Reporters Without Borders (RSF) calls on the Azerbaijani authorities to shed all possible light on the origin of the bombardment that injured four journalists covering the fighting in Nagorno-Karabakh yesterday, and to ensure that the injured can be evacuated safely.
The four journalists were among a group of reporters that was shelled in the town of Martuni on the fifth day of the violent clashes that have broken out between Armenia and Azerbaijan in the disputed Nagorno-Karabakh region.
A reporter for the French daily Le Monde and a French photographer accompanying him had to be hospitalized for urgent treatment to their injuries. Armenia TV cameraman Aram Grigoryan and a reporter for the Armenian news agency 24news.am, Sevak Vardumyan, were also injured.
Several other journalists, including an Agence France-Presse crew and a deputy editor-in-chief sent by the independent Russian TV channel Dozhd, narrowly escaped being hit by the shelling. All of the journalists and their vehicles were clearly identified and bore the word “Press.” They were accompanying local authorities in order to interview residents and see the damage from previous bombardments.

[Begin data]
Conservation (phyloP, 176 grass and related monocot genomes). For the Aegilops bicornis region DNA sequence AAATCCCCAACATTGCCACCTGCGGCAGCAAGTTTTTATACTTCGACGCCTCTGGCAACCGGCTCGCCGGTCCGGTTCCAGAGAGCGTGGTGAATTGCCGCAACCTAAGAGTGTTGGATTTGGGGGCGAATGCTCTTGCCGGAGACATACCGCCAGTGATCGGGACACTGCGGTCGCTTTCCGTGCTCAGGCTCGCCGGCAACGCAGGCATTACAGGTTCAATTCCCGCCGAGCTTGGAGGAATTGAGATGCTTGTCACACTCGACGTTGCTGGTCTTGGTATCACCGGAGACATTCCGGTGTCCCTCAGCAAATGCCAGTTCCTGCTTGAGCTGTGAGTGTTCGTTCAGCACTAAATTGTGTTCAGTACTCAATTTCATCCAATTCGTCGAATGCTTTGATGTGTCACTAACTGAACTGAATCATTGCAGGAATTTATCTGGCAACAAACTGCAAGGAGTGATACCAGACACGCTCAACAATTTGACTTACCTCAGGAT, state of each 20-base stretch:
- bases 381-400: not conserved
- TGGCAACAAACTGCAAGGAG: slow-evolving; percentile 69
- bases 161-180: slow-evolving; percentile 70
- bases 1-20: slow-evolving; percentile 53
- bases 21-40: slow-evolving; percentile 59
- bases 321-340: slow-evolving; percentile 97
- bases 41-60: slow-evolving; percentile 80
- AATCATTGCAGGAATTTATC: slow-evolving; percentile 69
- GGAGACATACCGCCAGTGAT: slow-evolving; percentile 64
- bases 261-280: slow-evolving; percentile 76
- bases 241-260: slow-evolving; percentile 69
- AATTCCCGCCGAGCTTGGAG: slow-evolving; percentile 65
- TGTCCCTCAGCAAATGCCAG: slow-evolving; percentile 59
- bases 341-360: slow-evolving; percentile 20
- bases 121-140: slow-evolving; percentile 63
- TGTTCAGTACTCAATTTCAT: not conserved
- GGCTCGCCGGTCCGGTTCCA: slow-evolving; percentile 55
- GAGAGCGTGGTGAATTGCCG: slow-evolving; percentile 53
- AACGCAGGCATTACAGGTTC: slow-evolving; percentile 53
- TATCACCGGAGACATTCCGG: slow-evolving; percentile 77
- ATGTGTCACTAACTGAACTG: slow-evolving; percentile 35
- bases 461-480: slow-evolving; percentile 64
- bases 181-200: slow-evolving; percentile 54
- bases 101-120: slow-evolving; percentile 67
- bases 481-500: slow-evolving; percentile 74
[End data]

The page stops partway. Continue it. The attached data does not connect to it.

“This bombardment was unjustifiable because civilians, and journalists in particular, are not military targets,” said Jeanne Cavelier, the head of RSF’s Eastern Europe and Central Asia desk. “We call on the Azerbaijani authorities to conduct an investigation to determine the origin of the shelling and to do everything necessary to enable the injured journalists to be evacuated in a completely safe manner.”
French President Emmanuel Macron announced yesterday that he was sending a medical plane to repatriate the injured French journalists.
A region with an ethnic Armenian majority, Nagorno-Karabakh triggered a war in the early 1990s by seceding from Azerbaijan. Armenia is ranked 61st out of 180 countries in RSF's 2020 World Press Freedom Index, while Azerbaijan is ranked 168th.